[Excerpt] About 15 members of the Board of Alders stuck around after Monday night’s meeting to hear the results of a city health data report, a presentation that featured a ward-by-ward breakdown of the biggest health risks facing residents.
“We need to work on community engagement and we cannot do it without every one of you here,” said Martha Okafor, head of the city’s Community Services Organization. “Look at the data and look at what is happening in your wards. It has to happen in the neighborhood. It cannot happen in City Hall.”
Okafor and Amanda Durante, an epidemiologist at the Health Department, led alders through a PowerPoint overviewaimed at raising awareness of the culprits that have served as the biggest killers of city residents over various time periods.
Several notable statistics include:
• Heart disease, cancer, accident, premature birth and assault are the five leading causes of death in the city,
• Smoking-associated deaths made up roughly 10 percent of all city fatalities between 2002 and 2011.
• A total of 1,169 city residents died as a result of smoking between 2002 and 2011, with lung cancer the leading killer at 391 deaths.
• A 2012 DataHaven well-being survey showed that in low income neighborhoods, 26 percent of respondents identified themselves as smokers. The number for middle income neighborhoods came in at 25 percent while high income neighborhoods checked in at 6 percent.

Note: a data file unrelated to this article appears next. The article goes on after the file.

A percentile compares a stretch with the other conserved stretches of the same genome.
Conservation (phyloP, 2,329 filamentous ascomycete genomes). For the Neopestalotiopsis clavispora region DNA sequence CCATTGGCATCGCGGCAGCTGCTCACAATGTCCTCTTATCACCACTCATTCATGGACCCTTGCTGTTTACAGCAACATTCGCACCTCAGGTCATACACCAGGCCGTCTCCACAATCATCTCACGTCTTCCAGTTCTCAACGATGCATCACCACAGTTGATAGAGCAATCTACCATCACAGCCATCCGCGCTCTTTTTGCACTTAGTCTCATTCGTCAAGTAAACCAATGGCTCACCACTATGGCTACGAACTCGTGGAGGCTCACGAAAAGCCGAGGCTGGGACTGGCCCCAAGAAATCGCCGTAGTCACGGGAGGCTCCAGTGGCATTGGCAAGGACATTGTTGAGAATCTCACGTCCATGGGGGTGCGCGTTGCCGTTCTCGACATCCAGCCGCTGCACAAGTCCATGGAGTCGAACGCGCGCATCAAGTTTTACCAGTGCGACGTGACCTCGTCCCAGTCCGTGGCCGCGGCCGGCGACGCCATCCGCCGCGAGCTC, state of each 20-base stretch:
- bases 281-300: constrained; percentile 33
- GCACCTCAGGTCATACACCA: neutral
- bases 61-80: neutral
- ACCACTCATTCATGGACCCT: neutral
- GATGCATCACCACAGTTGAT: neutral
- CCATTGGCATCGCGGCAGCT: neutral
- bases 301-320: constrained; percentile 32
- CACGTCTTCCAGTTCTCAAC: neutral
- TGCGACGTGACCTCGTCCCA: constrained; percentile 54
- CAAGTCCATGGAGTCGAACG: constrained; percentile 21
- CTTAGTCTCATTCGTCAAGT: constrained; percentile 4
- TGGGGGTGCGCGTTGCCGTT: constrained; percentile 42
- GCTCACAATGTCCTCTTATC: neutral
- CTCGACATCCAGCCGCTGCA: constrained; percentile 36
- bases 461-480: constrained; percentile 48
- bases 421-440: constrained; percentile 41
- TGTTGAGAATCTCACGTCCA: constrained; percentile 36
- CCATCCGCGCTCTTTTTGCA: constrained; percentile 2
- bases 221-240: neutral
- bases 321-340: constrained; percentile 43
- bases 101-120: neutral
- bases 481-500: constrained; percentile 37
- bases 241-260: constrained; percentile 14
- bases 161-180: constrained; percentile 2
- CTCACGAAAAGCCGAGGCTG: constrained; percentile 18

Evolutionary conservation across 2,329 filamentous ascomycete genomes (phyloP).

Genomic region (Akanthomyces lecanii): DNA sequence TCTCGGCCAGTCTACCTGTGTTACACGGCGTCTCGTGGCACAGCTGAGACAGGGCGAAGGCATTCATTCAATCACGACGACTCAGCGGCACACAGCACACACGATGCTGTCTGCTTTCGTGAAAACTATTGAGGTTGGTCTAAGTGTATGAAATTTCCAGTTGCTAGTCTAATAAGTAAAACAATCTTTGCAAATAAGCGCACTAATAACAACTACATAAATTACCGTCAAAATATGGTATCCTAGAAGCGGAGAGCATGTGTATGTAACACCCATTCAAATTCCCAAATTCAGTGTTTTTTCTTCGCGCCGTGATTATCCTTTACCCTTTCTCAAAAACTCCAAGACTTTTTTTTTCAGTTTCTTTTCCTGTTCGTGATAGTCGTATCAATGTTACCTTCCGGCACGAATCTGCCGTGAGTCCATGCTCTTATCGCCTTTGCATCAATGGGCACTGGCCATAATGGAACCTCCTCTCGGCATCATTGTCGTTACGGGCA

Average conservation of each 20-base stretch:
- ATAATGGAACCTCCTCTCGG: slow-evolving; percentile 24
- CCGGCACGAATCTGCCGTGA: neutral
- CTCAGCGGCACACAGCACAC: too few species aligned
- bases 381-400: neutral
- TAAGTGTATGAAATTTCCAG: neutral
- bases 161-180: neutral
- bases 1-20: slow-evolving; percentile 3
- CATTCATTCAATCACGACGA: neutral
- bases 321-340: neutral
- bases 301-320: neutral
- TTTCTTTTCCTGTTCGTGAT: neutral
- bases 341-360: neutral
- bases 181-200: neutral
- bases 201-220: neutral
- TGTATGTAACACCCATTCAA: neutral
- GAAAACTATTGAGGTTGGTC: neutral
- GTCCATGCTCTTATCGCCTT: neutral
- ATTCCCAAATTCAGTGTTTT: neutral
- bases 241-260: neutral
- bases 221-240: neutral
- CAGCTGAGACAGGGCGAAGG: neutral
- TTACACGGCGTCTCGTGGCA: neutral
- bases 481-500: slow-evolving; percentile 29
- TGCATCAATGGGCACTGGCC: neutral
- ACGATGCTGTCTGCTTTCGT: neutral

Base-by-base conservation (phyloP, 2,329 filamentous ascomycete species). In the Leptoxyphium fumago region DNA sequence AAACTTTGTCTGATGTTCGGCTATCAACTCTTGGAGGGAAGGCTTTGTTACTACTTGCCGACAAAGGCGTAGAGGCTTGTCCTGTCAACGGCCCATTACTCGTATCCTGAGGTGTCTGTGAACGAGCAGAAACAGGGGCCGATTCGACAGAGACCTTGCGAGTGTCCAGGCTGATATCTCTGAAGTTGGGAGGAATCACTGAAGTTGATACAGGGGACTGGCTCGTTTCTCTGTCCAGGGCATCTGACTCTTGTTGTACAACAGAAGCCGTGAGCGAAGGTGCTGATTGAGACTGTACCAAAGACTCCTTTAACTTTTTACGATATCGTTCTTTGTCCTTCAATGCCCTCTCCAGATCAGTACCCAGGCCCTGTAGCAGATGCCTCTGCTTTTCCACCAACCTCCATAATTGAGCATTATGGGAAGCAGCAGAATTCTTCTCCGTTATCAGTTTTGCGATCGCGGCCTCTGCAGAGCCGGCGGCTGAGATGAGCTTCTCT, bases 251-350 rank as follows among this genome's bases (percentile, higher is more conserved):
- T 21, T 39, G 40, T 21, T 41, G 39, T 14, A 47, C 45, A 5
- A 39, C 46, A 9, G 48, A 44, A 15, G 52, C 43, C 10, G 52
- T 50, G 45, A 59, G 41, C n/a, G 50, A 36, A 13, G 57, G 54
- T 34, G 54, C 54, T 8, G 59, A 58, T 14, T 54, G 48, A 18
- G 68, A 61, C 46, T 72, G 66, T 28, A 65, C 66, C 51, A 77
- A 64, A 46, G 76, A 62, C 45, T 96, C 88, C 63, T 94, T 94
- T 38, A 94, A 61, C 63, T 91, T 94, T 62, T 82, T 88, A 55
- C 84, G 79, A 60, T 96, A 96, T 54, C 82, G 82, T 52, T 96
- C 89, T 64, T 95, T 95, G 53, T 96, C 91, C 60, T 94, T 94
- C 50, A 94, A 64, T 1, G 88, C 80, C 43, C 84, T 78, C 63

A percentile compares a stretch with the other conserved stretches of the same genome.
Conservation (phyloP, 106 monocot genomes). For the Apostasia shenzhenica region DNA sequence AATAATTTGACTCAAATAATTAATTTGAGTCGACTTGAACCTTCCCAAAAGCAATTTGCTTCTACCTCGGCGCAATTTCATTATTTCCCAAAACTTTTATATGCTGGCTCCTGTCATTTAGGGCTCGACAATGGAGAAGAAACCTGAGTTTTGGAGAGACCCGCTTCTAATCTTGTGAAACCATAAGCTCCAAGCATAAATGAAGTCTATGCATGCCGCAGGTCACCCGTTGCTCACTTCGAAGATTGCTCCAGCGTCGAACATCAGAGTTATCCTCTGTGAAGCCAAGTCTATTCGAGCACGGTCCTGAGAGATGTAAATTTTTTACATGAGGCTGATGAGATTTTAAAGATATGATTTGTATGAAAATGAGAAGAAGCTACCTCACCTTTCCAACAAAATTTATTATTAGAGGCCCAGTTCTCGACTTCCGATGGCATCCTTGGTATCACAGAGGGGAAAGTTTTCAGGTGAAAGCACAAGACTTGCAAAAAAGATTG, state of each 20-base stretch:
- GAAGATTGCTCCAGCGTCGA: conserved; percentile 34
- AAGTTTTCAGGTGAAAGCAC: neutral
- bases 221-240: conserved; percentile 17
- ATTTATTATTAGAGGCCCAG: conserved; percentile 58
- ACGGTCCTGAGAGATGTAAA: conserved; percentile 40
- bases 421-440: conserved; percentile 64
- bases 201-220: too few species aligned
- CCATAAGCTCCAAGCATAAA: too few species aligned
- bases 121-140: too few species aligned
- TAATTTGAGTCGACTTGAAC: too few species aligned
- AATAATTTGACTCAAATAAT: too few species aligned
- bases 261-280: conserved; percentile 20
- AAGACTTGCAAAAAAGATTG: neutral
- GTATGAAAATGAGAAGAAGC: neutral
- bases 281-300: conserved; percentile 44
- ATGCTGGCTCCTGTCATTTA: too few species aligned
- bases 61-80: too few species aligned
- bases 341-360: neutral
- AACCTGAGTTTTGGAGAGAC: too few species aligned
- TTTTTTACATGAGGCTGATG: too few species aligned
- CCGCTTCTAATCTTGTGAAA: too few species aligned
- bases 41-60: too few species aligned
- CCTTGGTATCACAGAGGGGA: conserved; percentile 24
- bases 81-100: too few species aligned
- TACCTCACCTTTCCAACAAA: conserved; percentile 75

• Between 2007 and 2011, more than 40 percent of all accident-related deaths were attributed to poisoning. Durante pointed out that poisoning equated to 74 deaths attributed to drug overdose and one death that was attributed to lethal chemical exposure.
• Between 2008 and 2012, 96 percent of all firearm-related deaths were incurred by men. Approximately 73 percent of those men were African Americans and 58 percent of all firearm-related deaths involved people between the ages of 20 and 29. Only 6 percent of deaths involved people more than 40 years old.
• In 2012, DataHaven’s well-being survey listed 19 percent of all adults as suffering from asthma. A 2014 public school survey discovered that 14 percent of all students also suffered from asthma.
• In 2012, the survey determined that 12 percent of city residents suffer from diabetes. That same year, the survey discovered that 64 percent of city adults were classified as either obese or overweight.